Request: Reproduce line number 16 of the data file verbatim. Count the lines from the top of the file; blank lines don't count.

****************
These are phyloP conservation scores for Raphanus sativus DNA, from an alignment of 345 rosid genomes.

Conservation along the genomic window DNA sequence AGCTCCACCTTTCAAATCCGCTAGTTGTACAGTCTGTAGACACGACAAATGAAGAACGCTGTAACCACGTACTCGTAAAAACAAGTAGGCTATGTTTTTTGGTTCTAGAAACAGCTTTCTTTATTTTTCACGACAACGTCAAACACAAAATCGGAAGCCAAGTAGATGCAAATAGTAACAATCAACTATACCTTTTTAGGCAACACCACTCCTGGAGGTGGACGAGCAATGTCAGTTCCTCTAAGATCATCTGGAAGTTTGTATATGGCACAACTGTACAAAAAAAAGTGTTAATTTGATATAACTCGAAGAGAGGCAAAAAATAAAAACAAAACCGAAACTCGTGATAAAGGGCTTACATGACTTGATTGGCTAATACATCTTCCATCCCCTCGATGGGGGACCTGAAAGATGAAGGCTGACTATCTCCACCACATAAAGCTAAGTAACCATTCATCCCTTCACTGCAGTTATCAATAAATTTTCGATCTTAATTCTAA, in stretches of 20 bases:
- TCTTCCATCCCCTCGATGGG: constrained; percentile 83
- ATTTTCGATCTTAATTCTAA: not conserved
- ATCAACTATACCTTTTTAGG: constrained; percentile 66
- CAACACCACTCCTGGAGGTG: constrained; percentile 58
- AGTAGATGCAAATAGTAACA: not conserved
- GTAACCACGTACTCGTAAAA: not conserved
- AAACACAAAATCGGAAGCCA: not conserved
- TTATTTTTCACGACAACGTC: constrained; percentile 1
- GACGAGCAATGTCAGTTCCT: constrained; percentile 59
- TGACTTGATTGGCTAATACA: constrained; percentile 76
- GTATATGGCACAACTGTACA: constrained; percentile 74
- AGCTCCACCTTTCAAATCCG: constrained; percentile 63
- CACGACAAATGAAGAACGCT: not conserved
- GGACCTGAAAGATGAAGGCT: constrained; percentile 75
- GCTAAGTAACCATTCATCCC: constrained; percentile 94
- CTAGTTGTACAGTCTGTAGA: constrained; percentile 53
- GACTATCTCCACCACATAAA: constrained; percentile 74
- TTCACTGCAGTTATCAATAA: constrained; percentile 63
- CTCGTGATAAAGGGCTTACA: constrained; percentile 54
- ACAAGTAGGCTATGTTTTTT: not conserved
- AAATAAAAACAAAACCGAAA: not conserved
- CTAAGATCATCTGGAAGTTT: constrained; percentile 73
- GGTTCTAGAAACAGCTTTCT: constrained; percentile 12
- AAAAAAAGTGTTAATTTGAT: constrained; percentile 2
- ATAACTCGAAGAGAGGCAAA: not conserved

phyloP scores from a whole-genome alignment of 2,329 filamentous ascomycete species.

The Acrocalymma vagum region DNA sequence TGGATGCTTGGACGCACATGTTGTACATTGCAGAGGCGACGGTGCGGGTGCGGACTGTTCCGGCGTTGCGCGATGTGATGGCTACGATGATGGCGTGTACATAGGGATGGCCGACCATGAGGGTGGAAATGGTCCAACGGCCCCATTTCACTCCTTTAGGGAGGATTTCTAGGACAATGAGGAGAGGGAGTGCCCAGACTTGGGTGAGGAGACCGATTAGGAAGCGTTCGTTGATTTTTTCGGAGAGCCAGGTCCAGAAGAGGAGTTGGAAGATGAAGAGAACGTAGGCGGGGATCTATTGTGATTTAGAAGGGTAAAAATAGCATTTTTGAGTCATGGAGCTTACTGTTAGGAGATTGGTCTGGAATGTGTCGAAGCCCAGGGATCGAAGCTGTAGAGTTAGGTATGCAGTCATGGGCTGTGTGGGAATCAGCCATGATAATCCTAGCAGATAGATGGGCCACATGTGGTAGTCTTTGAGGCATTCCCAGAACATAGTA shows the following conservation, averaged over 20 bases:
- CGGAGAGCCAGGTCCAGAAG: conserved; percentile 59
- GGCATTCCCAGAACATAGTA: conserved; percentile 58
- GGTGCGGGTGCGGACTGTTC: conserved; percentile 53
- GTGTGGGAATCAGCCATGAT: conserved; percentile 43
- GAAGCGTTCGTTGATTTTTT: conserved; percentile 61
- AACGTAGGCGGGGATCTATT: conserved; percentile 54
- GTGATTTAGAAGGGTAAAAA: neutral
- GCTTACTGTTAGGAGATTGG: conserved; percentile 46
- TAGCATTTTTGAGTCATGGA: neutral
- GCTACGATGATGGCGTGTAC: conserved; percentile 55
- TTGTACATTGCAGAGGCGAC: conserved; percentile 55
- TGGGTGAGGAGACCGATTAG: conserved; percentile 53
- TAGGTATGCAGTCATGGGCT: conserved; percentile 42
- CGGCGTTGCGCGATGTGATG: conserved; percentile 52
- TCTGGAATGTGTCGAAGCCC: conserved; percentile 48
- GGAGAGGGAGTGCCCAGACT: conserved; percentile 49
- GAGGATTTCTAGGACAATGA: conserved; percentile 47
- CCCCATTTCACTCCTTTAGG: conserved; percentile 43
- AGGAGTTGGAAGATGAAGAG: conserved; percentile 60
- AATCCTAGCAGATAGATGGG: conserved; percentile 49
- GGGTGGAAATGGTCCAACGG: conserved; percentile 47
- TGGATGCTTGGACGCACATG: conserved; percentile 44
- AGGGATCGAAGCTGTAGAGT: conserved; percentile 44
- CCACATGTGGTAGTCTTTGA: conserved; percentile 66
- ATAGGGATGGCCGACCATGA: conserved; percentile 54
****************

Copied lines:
- GGACCTGAAAGATGAAGGCT: constrained; percentile 75